I also want my medical leave to be successful and I can go back to school when it’s appropriate – that is, when I have more answers and can manage my pain better – and also write this book to its polished shininess. AAAND this is the bus full of bricks slamming my Honda.

But if there’s one thing Disney movies have taught me is I can have it all, I just have to align the pieces in the balance of life. I don’t doubt Disney, y’all.

Metaphors for Marriage When You Have Chronic and Mental Illness

I once heard a foolish preacher tell a bunch of teenagers, of all people, at a youth rally that marriage is like a fragile baby bird. Maybe this is true if the couple is neurotypical and teenagers, but the analogies that come to my mind are a bit more dramatic and dangerous. My husband is on the spectrum, and I have PTSD, among other issues on top of my chronic pain. Everyday life in our marriage feels more like an action movie sometimes than sweet little delicate birds.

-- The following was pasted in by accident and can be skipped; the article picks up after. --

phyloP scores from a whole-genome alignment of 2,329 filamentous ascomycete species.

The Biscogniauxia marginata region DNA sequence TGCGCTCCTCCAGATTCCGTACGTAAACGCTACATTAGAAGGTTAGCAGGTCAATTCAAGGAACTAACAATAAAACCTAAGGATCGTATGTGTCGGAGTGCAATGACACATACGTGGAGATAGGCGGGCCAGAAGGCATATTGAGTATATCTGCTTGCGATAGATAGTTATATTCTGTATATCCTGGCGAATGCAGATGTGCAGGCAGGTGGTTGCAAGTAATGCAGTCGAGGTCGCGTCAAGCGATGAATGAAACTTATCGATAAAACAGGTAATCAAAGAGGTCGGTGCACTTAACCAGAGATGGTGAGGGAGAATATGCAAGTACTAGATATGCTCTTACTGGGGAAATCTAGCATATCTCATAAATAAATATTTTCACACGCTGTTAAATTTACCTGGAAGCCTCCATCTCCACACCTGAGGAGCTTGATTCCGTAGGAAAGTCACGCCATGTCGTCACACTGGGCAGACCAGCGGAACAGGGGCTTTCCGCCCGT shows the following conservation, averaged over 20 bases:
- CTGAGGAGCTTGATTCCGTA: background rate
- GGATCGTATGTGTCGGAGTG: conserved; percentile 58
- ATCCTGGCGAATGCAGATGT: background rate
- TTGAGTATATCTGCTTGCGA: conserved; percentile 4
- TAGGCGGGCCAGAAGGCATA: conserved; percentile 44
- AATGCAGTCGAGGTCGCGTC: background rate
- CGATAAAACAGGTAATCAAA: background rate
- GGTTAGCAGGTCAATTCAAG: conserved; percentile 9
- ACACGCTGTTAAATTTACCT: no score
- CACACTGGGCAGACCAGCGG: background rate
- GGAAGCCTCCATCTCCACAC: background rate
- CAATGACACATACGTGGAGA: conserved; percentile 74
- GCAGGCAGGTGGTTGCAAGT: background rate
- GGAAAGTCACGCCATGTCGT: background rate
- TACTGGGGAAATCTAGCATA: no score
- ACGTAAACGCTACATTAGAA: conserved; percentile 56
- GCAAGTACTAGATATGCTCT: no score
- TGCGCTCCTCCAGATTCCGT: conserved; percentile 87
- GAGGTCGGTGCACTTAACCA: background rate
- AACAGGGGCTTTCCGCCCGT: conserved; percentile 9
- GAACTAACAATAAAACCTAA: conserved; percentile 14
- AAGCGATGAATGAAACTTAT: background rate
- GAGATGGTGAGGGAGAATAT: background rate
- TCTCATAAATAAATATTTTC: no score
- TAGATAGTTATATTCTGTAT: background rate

With that information, here are my metaphors for marriage:

1. Marriage is a trip to Mordor  and each of you takes turns being Frodo or Sam.

2. Marriage is a trip to get the soul stone but you figure out a way that neither of you dies (because love) and you both agree to enchant some regular rock there to bring back to the Avengers ( because one of you has magic powers and one of you is a rogue).

3. Marriage is that 80’s song The Promise. Everyday. And you’re in the closing Napoleon Dynamite scene with the tetherball that features that song.

Can anyone else think of other analogies?


After all, love is a battlefield.

Trauma Therapy: Beginnings